What treatments are available?
There are a range of treatments available for hypomania and mania. You may find that you need to try a number of options, along with some of the self-help techniques above, to manage your symptoms effectively. Before you start any treatment, you should consult a general practitioner or medical professional regarding all of the options available to you, and express any concerns or preferences that you may have.
If you are concerned about the treatment that you may be given if you become or while you are very unwell, you may find it useful to make an Advance Statement (sometimes called an Advance Directive or a Statement of Wishes). An Advance Statement is a statement in which you indicate, when well, the form of health care that you would like to have at a future time when you may be severely unwell. It serves to provide general practitioners, medical professionals, friends and family members alike a clear indication of your preference for care and treatment should you become unable to make decisions on your own.
The aim of talking treatments, such as cognitive behavioural therapy, is to help you understand yourself better and develop strategies to deal with or reduce the chance of experiencing hypomania or mania in the future. A talking treatment is be most effective when your mood is stable.
Cognitive behaviour therapy (CBT)
Cognitive behavioural therapy (CBT) is a talking treatment that can be used to help manage bipolar disorder through a number of ways. It aims to help patients manage the symptoms of their hypomania or mania, and identify and prevent behaviours which trigger a hypomanic or manic episode, Although the vast majority of research on CBT has been focused on depressive episodes, there has been increasing indications that CBT may be quite useful in the treatment of bipolar disorder.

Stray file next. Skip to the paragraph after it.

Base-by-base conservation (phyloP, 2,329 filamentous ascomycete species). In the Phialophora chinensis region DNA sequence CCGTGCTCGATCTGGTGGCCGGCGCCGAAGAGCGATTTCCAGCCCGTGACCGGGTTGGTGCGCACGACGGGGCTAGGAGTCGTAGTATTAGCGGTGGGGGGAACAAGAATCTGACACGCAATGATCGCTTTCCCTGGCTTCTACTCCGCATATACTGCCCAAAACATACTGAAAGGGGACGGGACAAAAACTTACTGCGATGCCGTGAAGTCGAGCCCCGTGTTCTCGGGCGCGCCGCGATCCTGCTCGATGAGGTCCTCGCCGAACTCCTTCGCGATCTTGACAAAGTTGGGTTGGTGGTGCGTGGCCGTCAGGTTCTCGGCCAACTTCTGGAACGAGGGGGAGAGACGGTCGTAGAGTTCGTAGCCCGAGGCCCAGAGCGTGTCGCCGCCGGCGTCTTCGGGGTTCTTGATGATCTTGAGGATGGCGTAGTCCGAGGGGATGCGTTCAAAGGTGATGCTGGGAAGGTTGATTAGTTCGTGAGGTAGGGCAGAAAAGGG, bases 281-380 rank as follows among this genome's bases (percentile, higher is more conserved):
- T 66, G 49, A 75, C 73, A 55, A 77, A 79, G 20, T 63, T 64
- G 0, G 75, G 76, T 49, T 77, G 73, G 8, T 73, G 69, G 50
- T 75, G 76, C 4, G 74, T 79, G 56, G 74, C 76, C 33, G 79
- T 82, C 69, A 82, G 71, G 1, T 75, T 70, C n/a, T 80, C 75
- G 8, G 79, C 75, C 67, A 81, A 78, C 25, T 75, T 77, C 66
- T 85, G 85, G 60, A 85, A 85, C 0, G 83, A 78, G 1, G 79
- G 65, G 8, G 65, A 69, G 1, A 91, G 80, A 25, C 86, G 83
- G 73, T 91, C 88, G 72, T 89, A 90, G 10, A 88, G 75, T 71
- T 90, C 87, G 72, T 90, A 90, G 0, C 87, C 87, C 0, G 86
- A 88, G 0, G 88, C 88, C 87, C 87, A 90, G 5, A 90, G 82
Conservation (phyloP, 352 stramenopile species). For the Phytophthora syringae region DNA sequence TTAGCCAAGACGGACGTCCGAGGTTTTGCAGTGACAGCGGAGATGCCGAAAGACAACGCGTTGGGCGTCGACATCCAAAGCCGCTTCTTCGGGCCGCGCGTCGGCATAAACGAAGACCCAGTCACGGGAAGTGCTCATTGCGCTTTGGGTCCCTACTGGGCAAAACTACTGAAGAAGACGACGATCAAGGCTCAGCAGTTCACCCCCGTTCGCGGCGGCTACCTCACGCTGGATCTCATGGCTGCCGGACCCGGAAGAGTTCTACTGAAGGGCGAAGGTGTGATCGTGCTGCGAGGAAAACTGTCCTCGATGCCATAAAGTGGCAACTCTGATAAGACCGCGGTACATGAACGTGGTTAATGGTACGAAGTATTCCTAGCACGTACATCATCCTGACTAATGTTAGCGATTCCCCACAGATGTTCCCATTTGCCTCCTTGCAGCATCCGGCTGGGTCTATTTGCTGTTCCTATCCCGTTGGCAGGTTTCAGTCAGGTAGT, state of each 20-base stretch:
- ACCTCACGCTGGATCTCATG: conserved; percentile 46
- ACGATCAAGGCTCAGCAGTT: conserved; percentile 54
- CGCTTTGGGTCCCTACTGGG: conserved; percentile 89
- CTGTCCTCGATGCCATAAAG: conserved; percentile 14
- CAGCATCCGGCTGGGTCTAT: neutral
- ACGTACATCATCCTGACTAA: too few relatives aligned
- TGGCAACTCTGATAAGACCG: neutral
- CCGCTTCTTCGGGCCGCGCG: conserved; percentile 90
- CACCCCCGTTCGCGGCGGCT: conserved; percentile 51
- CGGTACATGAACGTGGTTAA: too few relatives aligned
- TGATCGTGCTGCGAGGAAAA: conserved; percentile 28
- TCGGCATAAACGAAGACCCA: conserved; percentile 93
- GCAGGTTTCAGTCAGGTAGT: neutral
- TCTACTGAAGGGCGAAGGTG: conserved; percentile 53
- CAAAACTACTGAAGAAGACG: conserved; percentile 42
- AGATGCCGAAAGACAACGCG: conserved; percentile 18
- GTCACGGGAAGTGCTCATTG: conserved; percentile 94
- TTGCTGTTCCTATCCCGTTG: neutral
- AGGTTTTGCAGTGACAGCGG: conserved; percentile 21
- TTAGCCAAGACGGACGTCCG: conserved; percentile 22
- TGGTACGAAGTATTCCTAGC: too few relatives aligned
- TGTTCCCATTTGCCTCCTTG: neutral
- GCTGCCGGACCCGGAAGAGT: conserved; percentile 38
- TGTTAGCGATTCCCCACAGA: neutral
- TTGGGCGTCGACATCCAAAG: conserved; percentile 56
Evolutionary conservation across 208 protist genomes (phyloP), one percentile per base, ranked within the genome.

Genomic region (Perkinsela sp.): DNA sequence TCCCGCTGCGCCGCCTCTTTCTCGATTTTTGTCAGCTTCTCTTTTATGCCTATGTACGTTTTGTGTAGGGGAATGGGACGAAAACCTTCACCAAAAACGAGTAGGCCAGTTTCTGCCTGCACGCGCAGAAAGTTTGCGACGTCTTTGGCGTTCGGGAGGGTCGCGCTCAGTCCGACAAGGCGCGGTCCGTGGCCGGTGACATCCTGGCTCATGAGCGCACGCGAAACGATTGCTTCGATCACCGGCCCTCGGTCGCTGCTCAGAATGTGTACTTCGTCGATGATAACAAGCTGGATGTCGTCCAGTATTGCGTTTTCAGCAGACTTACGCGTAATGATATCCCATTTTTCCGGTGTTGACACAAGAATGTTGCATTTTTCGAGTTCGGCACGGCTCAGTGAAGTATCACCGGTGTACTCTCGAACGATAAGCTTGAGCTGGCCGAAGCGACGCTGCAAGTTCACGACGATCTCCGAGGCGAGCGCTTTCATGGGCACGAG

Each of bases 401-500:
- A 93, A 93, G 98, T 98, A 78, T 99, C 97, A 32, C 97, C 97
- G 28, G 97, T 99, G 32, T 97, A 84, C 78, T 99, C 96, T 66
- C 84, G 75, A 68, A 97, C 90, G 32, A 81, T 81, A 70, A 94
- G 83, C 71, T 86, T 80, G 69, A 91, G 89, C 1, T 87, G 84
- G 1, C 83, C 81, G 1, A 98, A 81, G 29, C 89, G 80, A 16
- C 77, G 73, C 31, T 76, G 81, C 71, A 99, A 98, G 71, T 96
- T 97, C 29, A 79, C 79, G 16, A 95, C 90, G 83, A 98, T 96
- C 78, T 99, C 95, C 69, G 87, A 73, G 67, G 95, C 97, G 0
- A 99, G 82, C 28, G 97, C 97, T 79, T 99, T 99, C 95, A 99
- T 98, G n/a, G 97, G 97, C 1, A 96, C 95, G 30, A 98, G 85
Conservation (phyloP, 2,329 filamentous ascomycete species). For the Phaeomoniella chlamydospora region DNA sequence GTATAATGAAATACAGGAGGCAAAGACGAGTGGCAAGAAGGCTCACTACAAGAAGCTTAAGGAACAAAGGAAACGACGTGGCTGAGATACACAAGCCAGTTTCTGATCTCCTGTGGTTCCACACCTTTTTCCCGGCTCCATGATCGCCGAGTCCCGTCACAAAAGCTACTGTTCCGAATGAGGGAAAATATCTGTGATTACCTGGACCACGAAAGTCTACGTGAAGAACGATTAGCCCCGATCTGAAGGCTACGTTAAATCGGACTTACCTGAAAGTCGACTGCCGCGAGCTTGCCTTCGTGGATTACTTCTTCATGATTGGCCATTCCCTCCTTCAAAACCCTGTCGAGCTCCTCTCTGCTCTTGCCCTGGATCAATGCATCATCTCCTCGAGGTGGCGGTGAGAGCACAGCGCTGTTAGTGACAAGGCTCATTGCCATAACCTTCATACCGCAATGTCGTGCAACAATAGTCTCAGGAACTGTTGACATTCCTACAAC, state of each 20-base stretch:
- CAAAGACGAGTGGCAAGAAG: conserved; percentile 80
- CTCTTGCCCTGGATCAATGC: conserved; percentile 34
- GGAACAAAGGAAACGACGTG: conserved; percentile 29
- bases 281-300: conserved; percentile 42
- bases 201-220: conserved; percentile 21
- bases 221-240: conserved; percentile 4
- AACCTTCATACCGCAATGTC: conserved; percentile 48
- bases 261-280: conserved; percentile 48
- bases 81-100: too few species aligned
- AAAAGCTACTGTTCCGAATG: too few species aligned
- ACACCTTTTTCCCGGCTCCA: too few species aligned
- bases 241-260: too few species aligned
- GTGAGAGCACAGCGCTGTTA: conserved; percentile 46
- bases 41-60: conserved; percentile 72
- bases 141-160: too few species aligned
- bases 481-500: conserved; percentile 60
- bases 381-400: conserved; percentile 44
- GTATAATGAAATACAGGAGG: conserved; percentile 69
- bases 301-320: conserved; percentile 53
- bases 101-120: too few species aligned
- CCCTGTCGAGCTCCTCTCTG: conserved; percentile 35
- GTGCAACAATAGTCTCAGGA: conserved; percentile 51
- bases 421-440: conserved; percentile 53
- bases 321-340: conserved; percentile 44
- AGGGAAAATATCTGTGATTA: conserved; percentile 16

Mindfulness-based cognitive therapy (MBCT)
Mindfulness-based cognitive therapy (MBCT) is a talking treatment which combines elements of cognitive behavioural therapy and mindfulness meditation techniques, such as meditation, breathing techniques, and yoga, with the goal of developing an awareness of distressing thoughts and feelings and an ability to acknowledge such thoughts and feelings without reacting negatively. It has been found that MBCT is useful in alleviating the symptoms associated with bipolar disorder. MBCT is usually implemented in groups.
Access to talking treatments
If you think a talking treatment would be useful for you, your general practitioner should be able to give you more information and refer you to a medical professional. You may also be referred to your community psychiatric service or hospital. Depending on your circumstances, you may also choose to see a medical professional from a voluntary organisation or a private-practicing medical professional (see ‘Useful contacts’).
If your general practitioner is concerned that your hypomania might develop into mania, or if you are given a diagnosis of mania or bipolar disorder, it is likely that you will be offered medication. Before you are prescribed any medication, your general practitioner should explain to you what the medication is and what it is for, discuss any possible side effects of the medication, and discuss alternative treatment options.
Antipsychotics may be prescribed to treat mania, and sometimes hypomania. The most commonly prescribed antipsychotics are:
- Olanzapine (Zyprexa)
- Quetiapine (Seroquel)
- Risperidone (Risperdal)
Mood stabilisers may be prescribed treat bipolar disorder and, less commonly, recurrent depression. The most commonly prescribed mood stabilisers are:
- Lithium (Camcolit, Liskonum, Priadel)
- Valproate semisodium (Depakote)
- Carbamazepine (Tegretol)
All of these drugs can cause side effects, such as lethargy, cognitive slowing, weight gain, decreased motor coordination, and digestion difficulties. Treatment with these drugs should be prescribed by a psychiatrist and not by your family doctor.